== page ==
In-house analysts and unparalleled understanding

Price volatility, changing demand, new markets, political upheaval and global weather patterns are just a few of the factors that can make growing grain seem much easier than selling it these days.

Setting aside the unpredictability of the weather, getting it right needs not just skilled farming practices but an unparalleled understanding of global politics and market forces allied to the insight that comes from many years’ experience in a highly specialised environment.

For those who have all the know-how they need to grow a bumper crop of premium wheat and don’t want to risk losing out by selling it at the wrong time or the wrong price, help is at hand in the form of specialist grain trading business Cefetra.

Cefetra Grain, which pitches itself as a national trading business with a local presence and has recently expanded its Kent operation, sees itself very much as partnering with farmers, using its market expertise to work with them to get the best price for their hard-won crop.

As Simon Wilcox, UK Farm Grain Origination Manager, explained: “We work with farmers to understand what they are growing, what facilities they have to store it, what their cash flow needs are and when they want to sell their crop.

“We don’t impose contracts on our clients, we just work with them to tailor the best deal for a win-win scenario while taking into account all the factors they need to think about.”

Cefetra’s scale – part of a group with a turnover in excess of €16bn and a balance sheet value of around €1.44bn – means it has significant flexibility in finding a home for the grain it buys. “We can hedge the price against future market changes and we have a range of options for finding buyers,” Simon explained. “We also have storage facilities in Kent, Oxfordshire, Somerset and Southampton.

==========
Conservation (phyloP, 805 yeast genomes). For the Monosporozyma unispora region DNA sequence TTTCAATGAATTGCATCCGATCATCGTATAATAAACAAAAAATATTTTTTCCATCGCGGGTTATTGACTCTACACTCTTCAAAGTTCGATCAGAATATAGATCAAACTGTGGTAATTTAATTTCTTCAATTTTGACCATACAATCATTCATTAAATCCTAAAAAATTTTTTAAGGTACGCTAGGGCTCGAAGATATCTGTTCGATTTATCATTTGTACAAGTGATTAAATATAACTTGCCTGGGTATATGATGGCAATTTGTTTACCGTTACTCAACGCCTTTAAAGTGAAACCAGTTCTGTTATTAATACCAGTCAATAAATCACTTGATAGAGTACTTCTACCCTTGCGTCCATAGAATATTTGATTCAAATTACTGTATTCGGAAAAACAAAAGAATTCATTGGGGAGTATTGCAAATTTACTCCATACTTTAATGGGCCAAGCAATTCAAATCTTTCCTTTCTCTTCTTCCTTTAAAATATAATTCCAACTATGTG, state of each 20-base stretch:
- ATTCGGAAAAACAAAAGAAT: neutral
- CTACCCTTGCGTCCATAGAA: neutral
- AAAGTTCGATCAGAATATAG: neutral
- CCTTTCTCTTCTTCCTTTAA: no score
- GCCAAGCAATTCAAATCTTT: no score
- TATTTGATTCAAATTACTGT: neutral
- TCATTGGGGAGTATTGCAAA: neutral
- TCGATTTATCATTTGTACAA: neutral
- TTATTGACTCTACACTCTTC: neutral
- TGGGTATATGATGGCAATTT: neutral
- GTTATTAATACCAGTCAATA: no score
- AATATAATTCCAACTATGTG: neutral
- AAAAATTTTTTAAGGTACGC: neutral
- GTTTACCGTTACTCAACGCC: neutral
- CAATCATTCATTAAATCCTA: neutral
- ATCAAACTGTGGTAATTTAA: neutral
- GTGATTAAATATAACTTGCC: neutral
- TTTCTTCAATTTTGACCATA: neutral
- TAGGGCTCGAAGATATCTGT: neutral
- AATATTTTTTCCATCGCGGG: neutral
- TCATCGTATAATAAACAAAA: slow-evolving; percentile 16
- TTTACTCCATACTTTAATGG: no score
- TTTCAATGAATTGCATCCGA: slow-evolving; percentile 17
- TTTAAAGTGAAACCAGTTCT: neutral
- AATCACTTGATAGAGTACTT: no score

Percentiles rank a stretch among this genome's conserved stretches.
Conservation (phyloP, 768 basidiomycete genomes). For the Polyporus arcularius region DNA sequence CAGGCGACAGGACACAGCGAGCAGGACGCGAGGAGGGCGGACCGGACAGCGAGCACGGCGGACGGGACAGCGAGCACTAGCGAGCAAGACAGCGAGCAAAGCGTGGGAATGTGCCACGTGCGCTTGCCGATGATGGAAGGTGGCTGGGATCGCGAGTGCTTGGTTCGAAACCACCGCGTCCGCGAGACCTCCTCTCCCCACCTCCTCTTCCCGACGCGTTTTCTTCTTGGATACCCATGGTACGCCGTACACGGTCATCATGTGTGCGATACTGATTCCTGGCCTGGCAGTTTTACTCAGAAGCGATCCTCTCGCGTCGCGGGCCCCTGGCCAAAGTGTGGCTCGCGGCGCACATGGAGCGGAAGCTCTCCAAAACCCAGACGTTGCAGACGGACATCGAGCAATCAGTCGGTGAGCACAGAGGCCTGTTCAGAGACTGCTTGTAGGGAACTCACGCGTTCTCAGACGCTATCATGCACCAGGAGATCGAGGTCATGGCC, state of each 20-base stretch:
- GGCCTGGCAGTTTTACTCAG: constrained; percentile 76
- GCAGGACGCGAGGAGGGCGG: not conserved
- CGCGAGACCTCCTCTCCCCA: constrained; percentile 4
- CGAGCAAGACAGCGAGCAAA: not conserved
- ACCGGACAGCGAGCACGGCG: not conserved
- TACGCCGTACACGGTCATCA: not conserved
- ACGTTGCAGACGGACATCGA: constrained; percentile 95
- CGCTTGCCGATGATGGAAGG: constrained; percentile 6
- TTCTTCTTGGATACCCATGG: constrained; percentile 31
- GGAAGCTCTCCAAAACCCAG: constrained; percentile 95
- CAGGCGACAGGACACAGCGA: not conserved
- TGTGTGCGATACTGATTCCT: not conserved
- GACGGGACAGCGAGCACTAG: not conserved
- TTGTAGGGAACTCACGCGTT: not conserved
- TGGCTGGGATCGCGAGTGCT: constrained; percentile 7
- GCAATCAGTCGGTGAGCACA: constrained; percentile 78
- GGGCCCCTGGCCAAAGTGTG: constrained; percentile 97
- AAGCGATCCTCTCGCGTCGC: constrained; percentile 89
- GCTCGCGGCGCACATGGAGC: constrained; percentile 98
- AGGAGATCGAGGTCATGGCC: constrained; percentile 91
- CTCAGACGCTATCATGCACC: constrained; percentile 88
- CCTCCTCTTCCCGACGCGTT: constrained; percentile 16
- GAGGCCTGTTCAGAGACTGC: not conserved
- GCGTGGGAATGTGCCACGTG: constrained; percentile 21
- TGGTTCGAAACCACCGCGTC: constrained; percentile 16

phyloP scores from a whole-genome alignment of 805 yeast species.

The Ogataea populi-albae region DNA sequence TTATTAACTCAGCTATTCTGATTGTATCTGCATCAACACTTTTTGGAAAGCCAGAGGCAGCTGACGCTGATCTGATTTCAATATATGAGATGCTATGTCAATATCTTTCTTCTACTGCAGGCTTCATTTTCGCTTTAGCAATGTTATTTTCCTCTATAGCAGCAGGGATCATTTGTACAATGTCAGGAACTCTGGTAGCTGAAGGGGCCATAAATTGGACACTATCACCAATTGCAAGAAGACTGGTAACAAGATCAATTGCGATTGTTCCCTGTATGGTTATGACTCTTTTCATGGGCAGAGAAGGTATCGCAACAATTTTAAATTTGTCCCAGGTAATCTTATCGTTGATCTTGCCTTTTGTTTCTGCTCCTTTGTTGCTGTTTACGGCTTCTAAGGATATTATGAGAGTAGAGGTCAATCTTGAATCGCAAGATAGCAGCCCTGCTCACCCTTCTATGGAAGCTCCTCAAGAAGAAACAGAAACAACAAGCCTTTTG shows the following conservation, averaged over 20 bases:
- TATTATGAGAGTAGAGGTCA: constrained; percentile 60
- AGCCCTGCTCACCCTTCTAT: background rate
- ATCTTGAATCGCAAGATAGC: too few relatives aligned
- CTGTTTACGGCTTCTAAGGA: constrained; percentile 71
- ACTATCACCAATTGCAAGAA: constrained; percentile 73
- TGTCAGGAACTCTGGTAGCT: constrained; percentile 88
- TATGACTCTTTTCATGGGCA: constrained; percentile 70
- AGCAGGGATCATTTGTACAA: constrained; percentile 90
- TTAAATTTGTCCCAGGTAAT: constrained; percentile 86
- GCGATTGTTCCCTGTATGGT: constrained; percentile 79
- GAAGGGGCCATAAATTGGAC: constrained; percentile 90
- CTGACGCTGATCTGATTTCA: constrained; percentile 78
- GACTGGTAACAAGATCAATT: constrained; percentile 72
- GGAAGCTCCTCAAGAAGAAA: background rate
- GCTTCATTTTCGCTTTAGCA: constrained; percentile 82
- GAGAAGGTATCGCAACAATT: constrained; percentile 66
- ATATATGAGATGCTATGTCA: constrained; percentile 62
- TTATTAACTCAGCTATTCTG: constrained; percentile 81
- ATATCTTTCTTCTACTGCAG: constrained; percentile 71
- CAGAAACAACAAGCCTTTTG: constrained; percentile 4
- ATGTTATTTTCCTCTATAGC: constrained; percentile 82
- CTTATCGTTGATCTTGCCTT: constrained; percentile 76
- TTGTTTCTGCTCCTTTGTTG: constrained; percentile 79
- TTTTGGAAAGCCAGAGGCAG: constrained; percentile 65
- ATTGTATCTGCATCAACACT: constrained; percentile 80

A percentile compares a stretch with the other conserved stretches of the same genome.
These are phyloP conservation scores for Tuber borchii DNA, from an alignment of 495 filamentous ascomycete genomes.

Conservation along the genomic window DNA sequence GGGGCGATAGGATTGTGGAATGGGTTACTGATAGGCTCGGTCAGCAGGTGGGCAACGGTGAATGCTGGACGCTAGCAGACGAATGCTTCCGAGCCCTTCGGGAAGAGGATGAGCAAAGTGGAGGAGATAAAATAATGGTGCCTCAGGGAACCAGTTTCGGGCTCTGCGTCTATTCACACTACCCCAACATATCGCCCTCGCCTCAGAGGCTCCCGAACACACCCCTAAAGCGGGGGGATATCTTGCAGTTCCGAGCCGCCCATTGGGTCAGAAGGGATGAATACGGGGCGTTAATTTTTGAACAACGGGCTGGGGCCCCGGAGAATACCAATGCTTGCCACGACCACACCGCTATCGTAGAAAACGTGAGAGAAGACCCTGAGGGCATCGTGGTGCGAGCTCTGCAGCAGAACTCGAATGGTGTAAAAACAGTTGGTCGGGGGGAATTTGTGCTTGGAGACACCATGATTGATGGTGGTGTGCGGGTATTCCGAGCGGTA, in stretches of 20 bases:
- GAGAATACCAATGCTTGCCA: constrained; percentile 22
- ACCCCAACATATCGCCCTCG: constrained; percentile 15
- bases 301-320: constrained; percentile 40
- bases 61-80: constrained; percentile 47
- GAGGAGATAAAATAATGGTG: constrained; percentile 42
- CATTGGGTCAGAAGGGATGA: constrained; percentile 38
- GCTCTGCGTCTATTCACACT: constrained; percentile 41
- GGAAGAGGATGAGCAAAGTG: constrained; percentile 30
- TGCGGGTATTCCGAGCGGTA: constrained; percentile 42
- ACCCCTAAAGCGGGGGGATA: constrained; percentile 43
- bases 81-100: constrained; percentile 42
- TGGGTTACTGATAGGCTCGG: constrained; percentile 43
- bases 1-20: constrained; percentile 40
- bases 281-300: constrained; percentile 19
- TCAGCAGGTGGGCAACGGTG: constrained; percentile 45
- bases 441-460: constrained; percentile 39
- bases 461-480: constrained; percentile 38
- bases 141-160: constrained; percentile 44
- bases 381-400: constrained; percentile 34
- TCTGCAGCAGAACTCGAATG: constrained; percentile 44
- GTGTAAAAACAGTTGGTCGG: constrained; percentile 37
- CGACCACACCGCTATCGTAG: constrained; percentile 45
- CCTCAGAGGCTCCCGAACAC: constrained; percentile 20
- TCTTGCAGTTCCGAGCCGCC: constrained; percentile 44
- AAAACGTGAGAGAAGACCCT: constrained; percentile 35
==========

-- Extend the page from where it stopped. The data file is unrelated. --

“As an independent trading partner, we pride ourselves on finding the best outlet for our clients’ grain and on working in partnership to achieve their goals. We focus on long-term relationship building backed up by our strong, multi-national foundations.”

Cefetra also benefits from an impressive history, with roots that go back to 1778, when William McCorkell and Co was set up. By 1988, McCorkell Ltd was importing animal feed materials into North and South Ireland from around the world.

In 1999, Cefetra Bv, a trading firm based in the Netherlands, invested in McCorkell Scotland as a supply chain partner and Cefetra Ltd was born.

Now a major importer of agricultural raw materials into the UK and Ireland as a supplier to the feed, food and fuel industries, Cefetra is part of the BayWa group, a multi-national company founded in Munich in 1923 and the largest agricultural co-operative in Europe.

“As part of an agricultural co-operative we are able to take a long-term view, focusing on steady growth in partnership with our clients rather than having to answer to shareholders looking for a quick profit,” Simon explained.

That global scale also supports Cefetra’s customers, who benefit from the insight of the company’s trading analysts around the world. The central trading team of 16, based in Glasgow, is in constant contact with colleagues worldwide, giving Cefetra the edge when it comes to understanding the market’s direction and opportunities.